Grass-fed beef is harder to define as the USDA no longer recognizes an official certification for grass-fed/finished cattle. Therefore, the definition can vary depending on the adopted standards of the beef producer. In general, grass-fed (technically grass-finished) beef is raised solely on grass feed stuffs without the addition of grain. Grass-fed is not necessarily organic but often is.

Learn more about beef labeling here and utilize this infographic for more details.

How do I reheat leftovers without causing the beef to become tough and chewy?

Reheating beef can be challenging – especially if it was prepared to medium-well or well done, to begin with. Microwaving beef is typically not recommended. Steaks and roasts can be reheated in the oven at a lower temperature of 200 – 250 degrees. An alternative to reheating a roast or steak is to consider slicing it thin and enjoying over a salad or as a sandwich.

Balsamic Marinated Strip Steak with green beans and almonds on a white plate

I have high cholesterol. Is it still okay to eat beef?

Research shows that a heart-healthy diet and lifestyle that includes lean beef, even daily, improved cholesterol levels. About half the fatty acids found in beef are called monounsaturated fatty acids, the same kind found in olive oil, and, as part of a heart-healthy diet, can reduce cholesterol levels.

I’m unsure to feed my family beef because of the hormones. What is the truth?

All hormones used in beef production must be approved by the U.S. Food and Drug Administration (FDA).  It starts with a comprehensive, multi-step scientific review process. If a product fails even one test or step in the process, it will not be approved.

The FDA and the United States Department of Agriculture (USDA) oversee the safety of food products. The FDA sets a tolerance on hormone residue levels that can be found in food. The USDA conducts random sampling of beef to check for residues.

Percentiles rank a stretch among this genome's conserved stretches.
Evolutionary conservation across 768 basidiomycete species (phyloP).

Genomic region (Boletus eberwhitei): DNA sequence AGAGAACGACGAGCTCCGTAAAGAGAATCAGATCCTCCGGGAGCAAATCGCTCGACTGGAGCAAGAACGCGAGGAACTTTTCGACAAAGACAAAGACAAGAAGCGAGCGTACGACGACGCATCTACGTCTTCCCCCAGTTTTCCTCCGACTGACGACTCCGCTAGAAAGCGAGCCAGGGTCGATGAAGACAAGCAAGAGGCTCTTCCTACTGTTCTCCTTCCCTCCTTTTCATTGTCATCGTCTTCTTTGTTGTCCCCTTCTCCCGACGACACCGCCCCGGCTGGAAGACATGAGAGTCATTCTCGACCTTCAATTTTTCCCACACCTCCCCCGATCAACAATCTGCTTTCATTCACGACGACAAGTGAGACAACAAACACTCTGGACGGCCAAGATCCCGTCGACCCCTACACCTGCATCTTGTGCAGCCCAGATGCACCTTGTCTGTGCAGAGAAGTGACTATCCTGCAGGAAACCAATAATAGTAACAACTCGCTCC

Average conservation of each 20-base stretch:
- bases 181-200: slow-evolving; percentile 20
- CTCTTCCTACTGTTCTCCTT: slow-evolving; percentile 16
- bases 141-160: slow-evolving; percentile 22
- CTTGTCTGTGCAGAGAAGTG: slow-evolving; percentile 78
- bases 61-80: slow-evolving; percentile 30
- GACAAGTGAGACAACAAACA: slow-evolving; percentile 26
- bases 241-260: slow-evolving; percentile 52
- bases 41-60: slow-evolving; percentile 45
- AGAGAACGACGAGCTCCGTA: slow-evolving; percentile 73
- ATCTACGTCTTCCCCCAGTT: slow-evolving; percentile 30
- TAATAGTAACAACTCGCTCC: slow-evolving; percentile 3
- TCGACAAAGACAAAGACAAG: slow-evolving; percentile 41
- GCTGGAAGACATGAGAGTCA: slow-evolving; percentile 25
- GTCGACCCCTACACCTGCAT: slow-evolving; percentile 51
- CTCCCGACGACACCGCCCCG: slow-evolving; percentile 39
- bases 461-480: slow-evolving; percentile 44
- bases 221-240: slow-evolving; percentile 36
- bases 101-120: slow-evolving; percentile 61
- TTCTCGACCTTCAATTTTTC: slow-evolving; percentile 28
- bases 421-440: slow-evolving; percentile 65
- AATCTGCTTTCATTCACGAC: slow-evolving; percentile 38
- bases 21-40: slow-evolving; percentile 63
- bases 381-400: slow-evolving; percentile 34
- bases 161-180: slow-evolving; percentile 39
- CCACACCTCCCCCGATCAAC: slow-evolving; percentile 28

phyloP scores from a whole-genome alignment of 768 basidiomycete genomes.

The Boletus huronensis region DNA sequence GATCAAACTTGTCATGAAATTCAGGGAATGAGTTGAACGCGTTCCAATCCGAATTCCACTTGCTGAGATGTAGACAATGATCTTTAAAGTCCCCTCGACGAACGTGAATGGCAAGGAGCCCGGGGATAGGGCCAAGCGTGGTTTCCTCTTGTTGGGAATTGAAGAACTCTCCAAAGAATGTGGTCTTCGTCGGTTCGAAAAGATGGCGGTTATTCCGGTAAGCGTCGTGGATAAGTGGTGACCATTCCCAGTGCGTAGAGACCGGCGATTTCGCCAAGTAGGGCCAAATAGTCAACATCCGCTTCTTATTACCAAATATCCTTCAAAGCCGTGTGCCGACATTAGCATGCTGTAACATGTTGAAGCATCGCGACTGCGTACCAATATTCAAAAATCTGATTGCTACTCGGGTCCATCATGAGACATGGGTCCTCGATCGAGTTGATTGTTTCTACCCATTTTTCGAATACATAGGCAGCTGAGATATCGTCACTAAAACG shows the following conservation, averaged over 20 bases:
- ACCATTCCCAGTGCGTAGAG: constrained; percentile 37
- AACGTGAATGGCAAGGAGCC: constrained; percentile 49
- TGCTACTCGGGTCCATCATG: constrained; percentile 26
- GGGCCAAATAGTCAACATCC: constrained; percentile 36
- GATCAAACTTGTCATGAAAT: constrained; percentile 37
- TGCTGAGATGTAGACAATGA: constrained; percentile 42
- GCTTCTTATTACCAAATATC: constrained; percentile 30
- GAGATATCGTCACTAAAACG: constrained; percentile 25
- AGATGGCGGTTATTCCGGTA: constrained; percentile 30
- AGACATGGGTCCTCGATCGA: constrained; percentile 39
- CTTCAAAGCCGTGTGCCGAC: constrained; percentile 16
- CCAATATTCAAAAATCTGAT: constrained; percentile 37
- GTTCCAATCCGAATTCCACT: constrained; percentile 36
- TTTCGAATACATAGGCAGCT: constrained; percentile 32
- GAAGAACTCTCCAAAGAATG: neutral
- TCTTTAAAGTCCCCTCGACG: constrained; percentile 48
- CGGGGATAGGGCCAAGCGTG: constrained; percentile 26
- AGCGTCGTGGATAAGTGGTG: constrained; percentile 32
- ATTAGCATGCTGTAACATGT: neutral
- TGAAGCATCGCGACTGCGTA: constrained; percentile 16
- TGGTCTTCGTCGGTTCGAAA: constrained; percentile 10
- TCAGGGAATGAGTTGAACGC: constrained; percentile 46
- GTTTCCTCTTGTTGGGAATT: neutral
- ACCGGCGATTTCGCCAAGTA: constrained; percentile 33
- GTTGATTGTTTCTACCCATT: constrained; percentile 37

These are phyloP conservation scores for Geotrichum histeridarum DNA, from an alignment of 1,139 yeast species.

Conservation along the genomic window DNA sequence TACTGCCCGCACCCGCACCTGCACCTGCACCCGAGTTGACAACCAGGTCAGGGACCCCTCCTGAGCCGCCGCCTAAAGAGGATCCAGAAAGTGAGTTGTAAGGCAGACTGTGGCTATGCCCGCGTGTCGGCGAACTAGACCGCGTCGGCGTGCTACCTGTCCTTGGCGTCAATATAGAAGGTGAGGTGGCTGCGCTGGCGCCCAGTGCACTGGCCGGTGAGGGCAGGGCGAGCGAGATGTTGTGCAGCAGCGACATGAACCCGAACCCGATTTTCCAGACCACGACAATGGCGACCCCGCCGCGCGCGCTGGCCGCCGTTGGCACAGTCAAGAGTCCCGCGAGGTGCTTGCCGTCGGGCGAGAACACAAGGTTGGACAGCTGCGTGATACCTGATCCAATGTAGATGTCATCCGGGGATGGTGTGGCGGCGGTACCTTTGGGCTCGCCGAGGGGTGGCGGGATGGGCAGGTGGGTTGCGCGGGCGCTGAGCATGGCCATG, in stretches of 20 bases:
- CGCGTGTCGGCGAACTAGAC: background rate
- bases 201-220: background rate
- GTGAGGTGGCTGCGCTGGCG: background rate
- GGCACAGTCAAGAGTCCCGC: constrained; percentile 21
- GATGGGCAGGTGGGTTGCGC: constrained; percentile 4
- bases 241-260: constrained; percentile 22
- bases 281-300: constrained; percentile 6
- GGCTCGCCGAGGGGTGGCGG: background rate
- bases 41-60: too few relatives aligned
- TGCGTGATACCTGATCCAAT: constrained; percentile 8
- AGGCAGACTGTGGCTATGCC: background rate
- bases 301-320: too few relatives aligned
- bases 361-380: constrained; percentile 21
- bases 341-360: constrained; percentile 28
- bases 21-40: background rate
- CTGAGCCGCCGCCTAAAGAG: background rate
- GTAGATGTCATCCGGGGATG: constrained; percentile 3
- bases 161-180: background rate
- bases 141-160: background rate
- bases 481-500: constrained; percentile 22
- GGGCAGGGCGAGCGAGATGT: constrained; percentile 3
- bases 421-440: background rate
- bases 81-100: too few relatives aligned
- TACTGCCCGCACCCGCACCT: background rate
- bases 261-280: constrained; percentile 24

Extensive research shows that supplemental hormones are metabolized quickly and clear an animal’s system before entering the food supply.  Furthermore, decades of research have looked at the effect of using hormones in livestock production, but none have found any human health impact.

Learn more about hormone usage in cattle ranching.

Print
clock clock icon cutlery cutlery icon flag flag icon folder folder icon instagram instagram icon pinterest pinterest icon print print icon squares squares icon
piece of skirt steak on a white plate with green beans

Balsamic Marinated Skirt Steak

  • Author: Chef Julie Harrington, RD
  • Prep Time: 20
  • Cook Time: 10
  • Total Time: 30 minutes
  • Yield: 4 1x
  • Category: beef
  • Method: grilling
  • Cuisine: American

Scale

Ingredients

1/2 cup balsamic vinegar
2 tablespoons maple syrup
2 tablespoons Dijon mustard
2 garlic cloves, minced
1 teaspoon crushed dried rosemary
1 teaspoon salt, divided
½ teaspoon ground pepper, divided
1 1/2 pounds skirt steak, cut crosswise into 24 equal pieces
1 tablespoon avocado oil


Instructions

  1. In a resealable plastic bag, combine vinegar, sugar, garlic, rosemary, 1 teaspoon salt, and 1/4 teaspoon pepper. Add meat to marinade, and turn to coat. Let marinate at room temperature at least 15 minutes, or cover and refrigerate up to 1 day.
  2. In a grill pan over medium-high heat, add oil. Remove steaks from marinade, allowing excess to drip off. Grill steaks 2 to 3 minutes then flip and cook another 2-4 minutes for medium-rare. Transfer to a plate; cover loosely with aluminum foil, and let rest 5 minutes.

Keywords: beef, steak, skirt steak, dinner, beef checkoff, heart-healthy

Recipe Card powered byTasty Recipes

For more information, visit:
https://www.beefitswhatsfordinner.com/
https://www.nybeef.org/

Other Recipes You May Enjoy